- An intensity that seems way out of line with the situation. Someone goes on the attack. One of you gets defensive. Or you turn away and clam up. You may tell yourself, or your partner, to calm down. But that only makes things worse. If you’re thinking, “That touched a nerve,” you’re right.
Why Some Partners Aggravate Raw Spots Instead of Soothe Them
One challenge in dealing with raw spots is their intensity. They ignite such strong feelings people react without thinking. They launch into attack or defense mode. That’s the pursue-withdraw cycle on steroids.
It’s natural, human, and unavoidable when it happens. You’re not wrong, or flawed as a couple for experiencing these reactions.
What matters is what you do with them. Couples who seek to build happiness together are couples who make it their job to handle raw spots with the goal of soothing them in themselves and each other.
Many couples we see may not even realize their raw spots exist. They have not recognized when a raw spot gets triggered. So they need a way to find and describe raw emotional spots in themselves. Then they need a safe place and time to communicate what is happening to each other.
Being in the middle of an intense emotional reaction is usually not the best time to say what you’re feeling to another person. When you’re able to manage your emotions enough, and trust each other enough, you can offer words the other can hear.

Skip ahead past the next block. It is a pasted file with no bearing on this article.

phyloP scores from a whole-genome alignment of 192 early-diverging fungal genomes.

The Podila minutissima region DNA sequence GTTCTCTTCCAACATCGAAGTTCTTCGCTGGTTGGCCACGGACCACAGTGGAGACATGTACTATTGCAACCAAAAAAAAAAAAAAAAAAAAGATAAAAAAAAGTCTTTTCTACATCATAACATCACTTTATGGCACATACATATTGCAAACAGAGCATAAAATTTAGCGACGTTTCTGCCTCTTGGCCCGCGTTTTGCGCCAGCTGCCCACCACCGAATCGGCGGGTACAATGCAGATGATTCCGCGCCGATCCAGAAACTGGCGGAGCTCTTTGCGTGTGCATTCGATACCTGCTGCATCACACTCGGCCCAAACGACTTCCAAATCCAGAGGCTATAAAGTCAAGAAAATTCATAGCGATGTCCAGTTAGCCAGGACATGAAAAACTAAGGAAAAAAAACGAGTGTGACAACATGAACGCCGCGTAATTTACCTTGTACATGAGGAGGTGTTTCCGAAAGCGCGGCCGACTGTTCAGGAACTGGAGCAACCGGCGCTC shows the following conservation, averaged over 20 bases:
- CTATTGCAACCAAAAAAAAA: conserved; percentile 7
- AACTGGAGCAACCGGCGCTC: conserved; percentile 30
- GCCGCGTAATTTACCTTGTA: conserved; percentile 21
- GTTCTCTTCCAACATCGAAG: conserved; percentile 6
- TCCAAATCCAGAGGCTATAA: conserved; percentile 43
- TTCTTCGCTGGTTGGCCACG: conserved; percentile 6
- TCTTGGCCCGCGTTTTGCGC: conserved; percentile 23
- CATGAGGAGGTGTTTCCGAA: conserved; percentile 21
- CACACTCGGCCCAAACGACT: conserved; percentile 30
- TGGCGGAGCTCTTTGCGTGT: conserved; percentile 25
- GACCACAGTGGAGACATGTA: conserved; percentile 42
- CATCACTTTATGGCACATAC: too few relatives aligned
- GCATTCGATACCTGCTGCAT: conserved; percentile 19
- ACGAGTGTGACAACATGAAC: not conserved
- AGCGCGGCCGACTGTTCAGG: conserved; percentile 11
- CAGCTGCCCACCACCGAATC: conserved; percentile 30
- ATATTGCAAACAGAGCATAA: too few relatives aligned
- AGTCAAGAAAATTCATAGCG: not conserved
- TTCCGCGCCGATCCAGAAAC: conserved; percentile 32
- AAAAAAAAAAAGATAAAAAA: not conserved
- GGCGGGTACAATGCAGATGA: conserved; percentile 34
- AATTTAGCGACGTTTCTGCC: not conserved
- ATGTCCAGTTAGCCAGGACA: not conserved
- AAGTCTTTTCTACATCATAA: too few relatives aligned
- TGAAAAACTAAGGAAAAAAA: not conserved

What is a Better Way to Respond to a Raw Spot?
If a couple has spent a lot of time stuck in a painful pattern, they need to feel safe together before they can trust each other enough to open up about deep emotional pain.
Even if the pain of a raw spot makes it very hard, you need to slow down so you can think and figure out what’s going on.
Learning to open to one’s own pain demands a shift, from the original place of feeling defensive, to a place where you are willing to risk being vulnerable.
Your relationship can become that safe haven. You learn to discover and lift the burden of a raw spot in relationship, under your own power, the two of you working together.
Even if it seems impossible, you can make this shift. We have seen it happen. We believe in you.
How a New Emotional Focus Helps You Heal a Pursuer Distancer Relationship
As your relationship is making the shift, you may find guidance from Emotionally Focused Therapy for Couples (EFT-C) is invaluable.
Emotionally Focused Therapy is a framework to tune into your emotions within you and between you with new tools, so you can listen and move with each other better.
Tuning into raw spots is the first step to sharing them in a healing conversation with your partner.
It is one of seven conversations in the EFT-C framework.
Dr. Sue Johnson describes the results when she sees couples learn to manage raw spots more successfully:
“In my sessions with distressed couples, the first time one partner really owns and voices vulnerability, the other usually responds with shocked disbelief. The mate has only seen his or her lover’s surface emotional responses, the ones that cloak and hide the deeper vulnerabilities. Of course simply recognizing and revealing our vulnerabilities won’t make them disappear…. But even just talking about one’s deepest fears and longings with a partner shifts an enormous burden.”
I believe the best source for this guidance is Emotionally Focused Therapy for Couples. That’s why we offer workshops for couples to help safely face raw spots and respond in more healing ways.
Workshop information is free and you can find out more by calling us at (703) 768-6240
A healthy relationship is about attending to each other’s needs.
In a healthy relationship you make your partner’s wellbeing as important as your own. By taking care of your raw spots, instead of running from them, each of you finds a safe haven for your emotional needs in your relationship.